MOSGi Managed OSGi framework
MOSGi enables the remote management of OSGi-compatible service gateways, using JMX. The framework is a reference architecture for end-to-end gateway management. It provides the following features: relies on JMX management infrastructure (IP-based management), provides two JMX agents: the standard Java 1.5 agent and a specific Java 1.4 lightweight embedded agent (MX4J agent deviation), provides a way to deploy various probes on remote gateways, provides a management console, * the graphical part of a probe (management console part) can be dynamically plugged in the management console and is dynamically downloaded.
Very fast QuickStart Guide¶
Go into $FELIX_HOME/trunk/mosgi.doc and read Readme.txt.
The overall architecture is presented in the following picture :
How it works¶
Managed OSGi gateways can install JMX probes from various repositories. A JMX probe is a standard OSGi bundle that registers an #MBean component in the managed gateway's JMX agent.
The management console (running in a standard OSGi framework) is connected to each gateway through the JMX remoting protocol. When it connects for the first time to a managed gateway, it asks for probes that are installed (i.e. all MBeans registered in the TabUI JMX domain). Then, for each MBean found, the management console asks for its graphical representation through a call to our standard API (component getUI() call). This call redirects to a bundle in the GUI probe repository that is installed by the management console. So the management console discovers at run-time the user interface it should use to supervise a specific remote gateway.
Here is a description of different bundles that should be installed on both parts of the infrastructure (managed OSGi gateway and Management console).
A managed OSGi gateway must host the following bundles : * JMX-MX4J Agent Service: provides a JMX agent. Either through a wrapper to jdk1.5 standard agent or through using a specific lightweight inner agent1 (originate from mx4j project). This agent service also declares a standard MBeanServer service interface..
JMX rmiregistry: wraps RMI registry life cycle. It's used by the JMX remoting infrastructure to register
JMX RMI connector: wraps a standard JMX remoting RMI connector
Remote Logger: notifies log informations
A JMX Console is an OSGi framework also (for simplicity) which should host two bundles : JMX Console: the graphical framework that will host graphical plugins jmxconsole common tabs: tabs that are common to all gateways. For the moment it only concerns a tab that shows remote notification (it works whith remote logger)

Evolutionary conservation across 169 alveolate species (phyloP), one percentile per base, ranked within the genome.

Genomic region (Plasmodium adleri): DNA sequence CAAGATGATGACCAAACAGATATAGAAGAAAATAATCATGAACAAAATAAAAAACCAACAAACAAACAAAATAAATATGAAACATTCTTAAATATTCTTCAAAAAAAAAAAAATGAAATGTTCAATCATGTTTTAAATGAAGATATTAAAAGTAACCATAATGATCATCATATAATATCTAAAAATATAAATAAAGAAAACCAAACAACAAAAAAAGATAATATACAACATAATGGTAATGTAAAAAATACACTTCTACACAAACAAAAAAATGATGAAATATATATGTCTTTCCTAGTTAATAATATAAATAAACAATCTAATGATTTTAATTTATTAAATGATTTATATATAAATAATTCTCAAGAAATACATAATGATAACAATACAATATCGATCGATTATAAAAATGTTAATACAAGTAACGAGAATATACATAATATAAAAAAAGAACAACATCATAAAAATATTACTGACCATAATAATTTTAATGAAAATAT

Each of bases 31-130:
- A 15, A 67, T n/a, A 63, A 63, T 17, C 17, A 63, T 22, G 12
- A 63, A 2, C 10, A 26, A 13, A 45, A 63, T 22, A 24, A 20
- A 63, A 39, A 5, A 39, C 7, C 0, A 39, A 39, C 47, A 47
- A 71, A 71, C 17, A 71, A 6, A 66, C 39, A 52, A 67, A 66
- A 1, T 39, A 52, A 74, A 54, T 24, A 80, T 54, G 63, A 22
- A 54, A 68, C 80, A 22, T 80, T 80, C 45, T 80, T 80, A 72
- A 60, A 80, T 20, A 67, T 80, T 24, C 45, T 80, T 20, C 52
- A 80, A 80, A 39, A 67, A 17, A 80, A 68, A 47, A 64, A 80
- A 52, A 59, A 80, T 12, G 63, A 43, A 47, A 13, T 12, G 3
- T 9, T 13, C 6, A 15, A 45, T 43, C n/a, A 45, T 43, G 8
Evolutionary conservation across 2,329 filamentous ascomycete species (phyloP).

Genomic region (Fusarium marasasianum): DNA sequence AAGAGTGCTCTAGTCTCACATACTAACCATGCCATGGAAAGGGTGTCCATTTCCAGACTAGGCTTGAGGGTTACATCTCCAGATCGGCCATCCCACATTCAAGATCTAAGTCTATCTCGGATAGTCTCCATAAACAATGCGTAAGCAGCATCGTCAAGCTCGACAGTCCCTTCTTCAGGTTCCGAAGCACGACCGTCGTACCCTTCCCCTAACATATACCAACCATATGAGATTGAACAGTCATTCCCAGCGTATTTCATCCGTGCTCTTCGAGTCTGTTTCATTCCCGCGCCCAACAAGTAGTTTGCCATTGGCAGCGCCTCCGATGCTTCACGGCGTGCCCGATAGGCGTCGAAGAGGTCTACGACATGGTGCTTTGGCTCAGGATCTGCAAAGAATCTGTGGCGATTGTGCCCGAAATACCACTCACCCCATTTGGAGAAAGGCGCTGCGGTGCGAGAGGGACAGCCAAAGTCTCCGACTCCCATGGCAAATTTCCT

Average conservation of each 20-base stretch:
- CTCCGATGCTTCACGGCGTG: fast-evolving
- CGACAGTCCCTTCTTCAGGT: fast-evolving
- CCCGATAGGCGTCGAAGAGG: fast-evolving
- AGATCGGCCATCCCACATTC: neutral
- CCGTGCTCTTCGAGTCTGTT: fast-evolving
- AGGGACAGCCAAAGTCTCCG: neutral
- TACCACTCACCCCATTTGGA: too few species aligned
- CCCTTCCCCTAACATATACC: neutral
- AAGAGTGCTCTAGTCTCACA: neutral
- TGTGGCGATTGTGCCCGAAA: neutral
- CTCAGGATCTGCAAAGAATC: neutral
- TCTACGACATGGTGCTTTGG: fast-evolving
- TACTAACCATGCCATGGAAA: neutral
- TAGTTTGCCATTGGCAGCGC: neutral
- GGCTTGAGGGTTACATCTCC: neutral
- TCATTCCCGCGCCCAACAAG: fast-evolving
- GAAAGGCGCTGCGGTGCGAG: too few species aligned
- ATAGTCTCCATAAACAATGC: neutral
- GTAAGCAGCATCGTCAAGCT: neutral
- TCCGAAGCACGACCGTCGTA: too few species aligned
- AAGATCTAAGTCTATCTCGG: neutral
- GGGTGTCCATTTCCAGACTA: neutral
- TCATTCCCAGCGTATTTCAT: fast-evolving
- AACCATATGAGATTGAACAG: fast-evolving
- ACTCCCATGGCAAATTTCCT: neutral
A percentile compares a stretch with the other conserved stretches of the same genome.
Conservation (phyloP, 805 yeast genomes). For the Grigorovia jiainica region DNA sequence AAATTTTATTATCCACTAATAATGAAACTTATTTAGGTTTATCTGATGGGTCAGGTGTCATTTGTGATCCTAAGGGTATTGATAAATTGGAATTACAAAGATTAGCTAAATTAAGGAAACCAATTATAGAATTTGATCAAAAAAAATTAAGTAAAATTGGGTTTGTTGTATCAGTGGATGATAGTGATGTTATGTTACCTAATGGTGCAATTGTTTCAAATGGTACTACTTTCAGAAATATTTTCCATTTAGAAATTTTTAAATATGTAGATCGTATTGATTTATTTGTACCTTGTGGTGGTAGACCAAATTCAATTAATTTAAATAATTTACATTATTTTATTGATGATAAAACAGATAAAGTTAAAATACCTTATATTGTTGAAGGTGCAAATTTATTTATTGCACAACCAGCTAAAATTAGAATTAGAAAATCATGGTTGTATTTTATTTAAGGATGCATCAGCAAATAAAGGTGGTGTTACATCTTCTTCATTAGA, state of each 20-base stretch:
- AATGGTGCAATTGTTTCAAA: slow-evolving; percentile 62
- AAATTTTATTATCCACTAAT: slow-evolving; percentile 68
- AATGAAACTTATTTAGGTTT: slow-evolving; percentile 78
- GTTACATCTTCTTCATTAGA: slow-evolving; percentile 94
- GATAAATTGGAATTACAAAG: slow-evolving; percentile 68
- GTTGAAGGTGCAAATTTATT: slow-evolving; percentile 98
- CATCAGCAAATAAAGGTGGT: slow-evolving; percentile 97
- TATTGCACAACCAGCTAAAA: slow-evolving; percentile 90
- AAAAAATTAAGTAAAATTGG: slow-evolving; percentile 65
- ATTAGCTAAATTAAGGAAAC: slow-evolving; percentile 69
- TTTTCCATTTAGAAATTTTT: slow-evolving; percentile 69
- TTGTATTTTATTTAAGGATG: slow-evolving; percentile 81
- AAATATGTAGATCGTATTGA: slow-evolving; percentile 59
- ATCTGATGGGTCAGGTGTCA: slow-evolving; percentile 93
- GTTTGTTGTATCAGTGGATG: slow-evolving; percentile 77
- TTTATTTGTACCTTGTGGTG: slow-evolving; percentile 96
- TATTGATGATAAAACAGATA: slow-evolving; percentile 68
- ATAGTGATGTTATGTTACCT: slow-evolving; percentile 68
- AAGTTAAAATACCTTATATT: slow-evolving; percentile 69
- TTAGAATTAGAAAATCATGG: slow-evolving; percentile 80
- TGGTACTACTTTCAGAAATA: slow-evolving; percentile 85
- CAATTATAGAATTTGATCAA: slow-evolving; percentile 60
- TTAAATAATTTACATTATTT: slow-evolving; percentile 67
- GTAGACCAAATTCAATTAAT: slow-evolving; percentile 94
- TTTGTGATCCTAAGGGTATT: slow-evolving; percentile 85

OSGi/JMX MBean registration¶
MOSGi installs JMX-MX4J agent at the gateways level. Any one can register an MBean to the JMX agent. The registration can be made in two ways. The direct code and the white board pattern. In the direct code, one can register an MBean to the agent through the standard service interface : javax.management.MBeanServer*
org.osgi.framework.ServiceReference sr = context.getServiceReference(javax.management.MBeanServer.class.getName()); javax.management.MBeanServer mbs=(javax.management.MBeanServer)context.getService(sr); mbs.registerMBean(new MBeanImpl(), new ObjectName("Foo:FooName");
Exemple of such code is uses in mosgi.managedelements.bundlesprobes code in felix repository In the whiteboard pattern, one can register an MBean through registering its interface to the framework as a service. If the interface name ends with MBean or if the interface is javax.management.DynamicMBean, the agent will automatically register the implementation as a standard MBean. The objectName of the MBean can either be defined at registration time with the org.apache.felix.mosgi.jmx.agent.Constants.OBJECTNAME* property name or automatically build through introspection.
java.util.Properties prop=new java.util.Properties(); prop.add( org.apache.felix.mosgi.jmx.agent.Constants.OBJECTNAME, "Foo:FooName"); context.registerService(test.FooMBean.class.getName(), new test.Foo(), prop);
The management console is a ad-hoc jmx compatible console. Its aim is not to be a concurrent to general purpose consoles like MX4J or JConsole but provides an ad-hoc user interface depending on the managed gateway. The console is based on a plugin framework. Each time the consol connects to a gateway it gets the list of available MBean. Then for each registered MBean it asks for specific local bundles for managing it. Each graphical bundle is integrated as a graphical tab in the management console.
In the next screenshot, the gateway user has deployed 4 probes on the remote gateway : Remote Obr, Remote Bundle List, GNU/Linux and OSGi Plateform.!jmxconsoleGUI.png!
In order to get these tabs, the gateway manager deploys the 4 probe bundles on the remote gateway and GUI tabs are automatically made available to the remote console. These bundles are : ObrProbe : a probe that enables interaction with obr for bundle deployment BundleProbe : a probe that enables the bundle life-cycle management GNU-Linux : a probe that gets status from running host operating system OSGi Platform : a probe that gets information from current running gateway
These plugin are developed as simple examples and are available in felix repository. A ProbeGuide that describes plugin integration is available. Plugin are dynamically removed and reinstalled each time you change your selected gateway.
An MBean is a Management Component for the JMX framework. It is made of an MBean interface and an implementation of it. The MBean interface is used to make remote management with the implementation.